Table 3 presents unadjusted associations between individual- and partnership-level characteristics and recent RSS and recent RCU with “HCV-positive” injection partners. None of the person-level variables or injection partnership composition characteristics were associated with either risk outcome. Instead, several relationship characteristics were associated with both RSS and RCU. Recent sexual intercourse with one’s injection partner was significantly associated with a 3-times greater risk of recent RSS (95% CI 1.43–6.04) and 2.5-fold increased risk of RCU (95% CI: 1.31–4.80). Injection partnerships who cohabitated more days together in the past month were at increased risk of both RSS and RCU compared to injection partnerships who did not recently cohabitate. Lastly, injection partnerships where the “at-risk” HCV- partner recently injected his/her partner’s drug residue was at a 4-fold increased risk of RSS and RCU (95% CI: 1.76–10.08; and 1.84–9.45 respectively) and those who backloaded drugs into his/her syringe using partner’s previously used syringe were a 2-fold increased risk of RSS and RCU (95% CI: 1.17–4.38 and 1.31–4.27 respectively) compared to “at-risk” HCV-negative partners who did not engage in these partnership injecting behaviors.

Table 3. Bivariate associations for characteristics associated with recent receptive syringe and cooker use.

Multivariable models

Compared to injection-only HCV-serodiscordant partnerships, the relative risk of the “at-risk” HCV negative injection partner engaging in both recent receptive syringe sharing (RSS) and recent receptive cooker use (RCU) was significantly greater for injection partnerships who were also in sexual relationships cohabitated together (table 4). The relative risk of RSS increased for injection partnerships with each additional relationship layer: Injection partnerships who also cohabitated daily in the past month were at almost 5-fold greater risk of RSS [adjusted risk ratio [ARR] 4.90, 95% CI: 1.01–24.30)] whereas injection partnerships who cohabitated daily in the past month and in a sexual relationship were at 5.5-fold increase of RSS [ARR: 5.45, 95% CI: 1.72–17.18]. Injection partnerships who also cohabitated daily were at 8.5-fold greater risk of RCU and cohabitating injection partnerships who were also engaged in a sexual relationship were at a 7.4-fold increased risk of RCU [95% CI: 1.55–46.35 and 1.95–28.04 respectively) compared to injection-only partnerships. Completing more study interviews was independently associated with lower risk of both RSS and RCU (ARR: 0.92, 95% CI: 0.83–1.00; and ARR 0.91, 95% CI: 0.81–1.00 respectively).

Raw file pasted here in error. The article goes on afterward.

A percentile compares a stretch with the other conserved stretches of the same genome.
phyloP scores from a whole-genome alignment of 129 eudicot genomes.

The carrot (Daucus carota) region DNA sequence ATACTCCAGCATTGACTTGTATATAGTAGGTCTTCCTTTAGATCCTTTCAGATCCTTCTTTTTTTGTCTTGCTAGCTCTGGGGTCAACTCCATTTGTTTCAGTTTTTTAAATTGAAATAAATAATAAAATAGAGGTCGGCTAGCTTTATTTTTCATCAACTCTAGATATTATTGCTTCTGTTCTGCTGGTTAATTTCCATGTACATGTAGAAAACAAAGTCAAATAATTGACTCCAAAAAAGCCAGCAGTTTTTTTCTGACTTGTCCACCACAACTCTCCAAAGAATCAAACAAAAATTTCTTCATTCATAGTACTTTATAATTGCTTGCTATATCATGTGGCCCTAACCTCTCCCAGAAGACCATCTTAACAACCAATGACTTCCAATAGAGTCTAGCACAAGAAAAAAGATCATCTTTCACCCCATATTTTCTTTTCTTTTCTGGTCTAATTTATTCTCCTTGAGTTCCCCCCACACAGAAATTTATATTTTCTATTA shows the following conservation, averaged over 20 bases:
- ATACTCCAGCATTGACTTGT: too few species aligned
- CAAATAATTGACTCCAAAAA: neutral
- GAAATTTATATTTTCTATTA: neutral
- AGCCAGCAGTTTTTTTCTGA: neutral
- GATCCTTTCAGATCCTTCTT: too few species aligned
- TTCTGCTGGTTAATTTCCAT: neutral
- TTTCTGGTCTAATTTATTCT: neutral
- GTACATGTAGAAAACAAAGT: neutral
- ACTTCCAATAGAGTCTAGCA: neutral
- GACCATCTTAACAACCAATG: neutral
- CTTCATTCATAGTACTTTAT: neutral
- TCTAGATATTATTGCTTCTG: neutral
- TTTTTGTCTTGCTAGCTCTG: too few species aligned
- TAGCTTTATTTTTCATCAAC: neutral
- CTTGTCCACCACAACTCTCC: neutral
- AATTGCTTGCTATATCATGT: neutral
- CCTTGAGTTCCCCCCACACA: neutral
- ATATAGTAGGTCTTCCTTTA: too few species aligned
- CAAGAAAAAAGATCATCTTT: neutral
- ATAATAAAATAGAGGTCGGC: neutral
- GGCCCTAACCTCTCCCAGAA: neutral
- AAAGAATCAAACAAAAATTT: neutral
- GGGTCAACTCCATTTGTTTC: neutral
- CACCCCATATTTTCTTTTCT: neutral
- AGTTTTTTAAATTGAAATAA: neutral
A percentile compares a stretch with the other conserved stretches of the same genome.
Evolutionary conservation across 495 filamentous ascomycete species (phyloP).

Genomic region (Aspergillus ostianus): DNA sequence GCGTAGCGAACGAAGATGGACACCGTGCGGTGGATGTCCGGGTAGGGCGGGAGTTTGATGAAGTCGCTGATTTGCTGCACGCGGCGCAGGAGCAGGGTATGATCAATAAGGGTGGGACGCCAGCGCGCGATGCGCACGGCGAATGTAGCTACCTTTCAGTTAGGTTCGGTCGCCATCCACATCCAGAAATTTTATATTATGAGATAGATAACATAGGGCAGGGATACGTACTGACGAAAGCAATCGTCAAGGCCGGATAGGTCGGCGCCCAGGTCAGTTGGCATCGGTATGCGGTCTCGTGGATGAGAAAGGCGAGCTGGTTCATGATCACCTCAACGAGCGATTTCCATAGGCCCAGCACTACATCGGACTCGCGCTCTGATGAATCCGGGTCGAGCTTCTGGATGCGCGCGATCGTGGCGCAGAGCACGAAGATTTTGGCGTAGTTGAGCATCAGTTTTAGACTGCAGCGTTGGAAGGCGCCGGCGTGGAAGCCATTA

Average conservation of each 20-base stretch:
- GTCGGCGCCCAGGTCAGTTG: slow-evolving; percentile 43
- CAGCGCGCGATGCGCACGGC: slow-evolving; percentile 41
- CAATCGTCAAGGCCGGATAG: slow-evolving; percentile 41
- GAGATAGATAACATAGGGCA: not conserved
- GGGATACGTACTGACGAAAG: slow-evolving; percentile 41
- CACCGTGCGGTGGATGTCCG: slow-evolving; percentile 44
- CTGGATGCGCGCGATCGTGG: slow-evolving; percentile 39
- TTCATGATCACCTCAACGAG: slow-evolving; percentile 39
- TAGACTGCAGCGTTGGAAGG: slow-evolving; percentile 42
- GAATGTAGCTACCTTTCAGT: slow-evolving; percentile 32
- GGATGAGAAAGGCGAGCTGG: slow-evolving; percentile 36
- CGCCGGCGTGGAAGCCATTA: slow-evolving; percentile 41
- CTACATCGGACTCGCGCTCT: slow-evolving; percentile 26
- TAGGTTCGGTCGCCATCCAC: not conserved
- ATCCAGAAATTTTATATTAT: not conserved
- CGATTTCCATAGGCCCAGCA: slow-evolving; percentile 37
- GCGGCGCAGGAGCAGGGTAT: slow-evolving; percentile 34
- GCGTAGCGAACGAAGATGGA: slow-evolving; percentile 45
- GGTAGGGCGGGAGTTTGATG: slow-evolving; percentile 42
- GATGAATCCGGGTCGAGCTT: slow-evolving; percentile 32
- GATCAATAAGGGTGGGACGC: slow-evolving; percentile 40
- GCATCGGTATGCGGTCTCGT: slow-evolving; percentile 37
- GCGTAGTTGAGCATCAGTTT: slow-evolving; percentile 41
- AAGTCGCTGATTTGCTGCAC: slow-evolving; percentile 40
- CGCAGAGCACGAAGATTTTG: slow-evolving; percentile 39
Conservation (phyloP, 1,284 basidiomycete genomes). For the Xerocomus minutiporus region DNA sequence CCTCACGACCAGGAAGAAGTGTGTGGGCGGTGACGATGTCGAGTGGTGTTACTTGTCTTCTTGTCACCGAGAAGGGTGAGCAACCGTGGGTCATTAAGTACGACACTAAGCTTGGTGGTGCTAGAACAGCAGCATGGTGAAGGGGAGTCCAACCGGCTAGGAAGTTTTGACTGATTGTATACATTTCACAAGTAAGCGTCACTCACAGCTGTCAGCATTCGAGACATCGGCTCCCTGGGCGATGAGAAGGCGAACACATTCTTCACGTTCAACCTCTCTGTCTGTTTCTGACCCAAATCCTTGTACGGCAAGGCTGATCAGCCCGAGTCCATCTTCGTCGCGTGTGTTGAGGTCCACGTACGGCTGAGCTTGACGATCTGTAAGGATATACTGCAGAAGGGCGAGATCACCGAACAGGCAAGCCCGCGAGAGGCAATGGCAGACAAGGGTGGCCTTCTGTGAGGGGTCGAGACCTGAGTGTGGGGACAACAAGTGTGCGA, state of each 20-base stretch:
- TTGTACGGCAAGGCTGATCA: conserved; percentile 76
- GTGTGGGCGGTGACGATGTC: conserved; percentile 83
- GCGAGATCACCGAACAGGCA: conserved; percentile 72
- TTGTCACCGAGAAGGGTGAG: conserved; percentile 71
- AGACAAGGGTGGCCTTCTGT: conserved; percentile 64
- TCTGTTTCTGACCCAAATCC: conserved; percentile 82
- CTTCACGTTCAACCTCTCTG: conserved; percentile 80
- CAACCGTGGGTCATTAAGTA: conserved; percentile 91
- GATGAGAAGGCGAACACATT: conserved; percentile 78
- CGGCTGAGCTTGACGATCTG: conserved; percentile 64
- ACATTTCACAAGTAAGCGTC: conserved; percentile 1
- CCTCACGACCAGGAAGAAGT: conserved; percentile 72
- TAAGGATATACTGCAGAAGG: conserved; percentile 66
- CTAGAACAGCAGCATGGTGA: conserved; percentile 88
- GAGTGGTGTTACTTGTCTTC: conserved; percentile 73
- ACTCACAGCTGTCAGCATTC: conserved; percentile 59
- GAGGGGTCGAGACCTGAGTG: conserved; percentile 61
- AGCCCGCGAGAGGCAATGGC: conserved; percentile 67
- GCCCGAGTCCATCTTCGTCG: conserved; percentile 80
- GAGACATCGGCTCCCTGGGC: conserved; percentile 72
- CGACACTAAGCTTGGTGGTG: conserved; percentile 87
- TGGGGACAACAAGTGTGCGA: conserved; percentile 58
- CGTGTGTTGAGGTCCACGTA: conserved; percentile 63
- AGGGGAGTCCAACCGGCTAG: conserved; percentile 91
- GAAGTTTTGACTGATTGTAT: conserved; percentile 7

Table 4. Multi-level multivariate models for recent high rink injecting behaviors.


Our study of HCV-serodiscordant injection dyads is important for the understanding of contextual factors influencing transmission dynamics of viral infections. Contrary to other studies, gender and age composition of the injection partnership and person-level characteristics did not influence injecting behaviors. Instead, injection partnerships also in sexual relationships and cohabitating were at greater risk for both receptive syringe sharing (RSS) and receptive cooker use (RCU); findings that highlight the important role relationship-factors have on individual injecting behaviors. Our study expands on previous findings showing that long-standing and complex relationships, such as those based on economic, social, and sexual ties, are associated with an increase in an individual’s risk of sharing syringes and injecting equipment [37], [38], and demonstrates that these findings extend to HCV-serodiscordant injection partnerships and young PWID. Recognizing the amplified effect of injecting together, cohabitating, and engaging in a sexual relationship has on RSS and RCU identifies the indirect role relationship forces have on individual injection behaviors. Tailoring prevention strategies to not only recognize the role of the partnership on individual risk, but to develop harm reduction strategies focused on close or intimate injection partnerships might reduce transmission of HCV.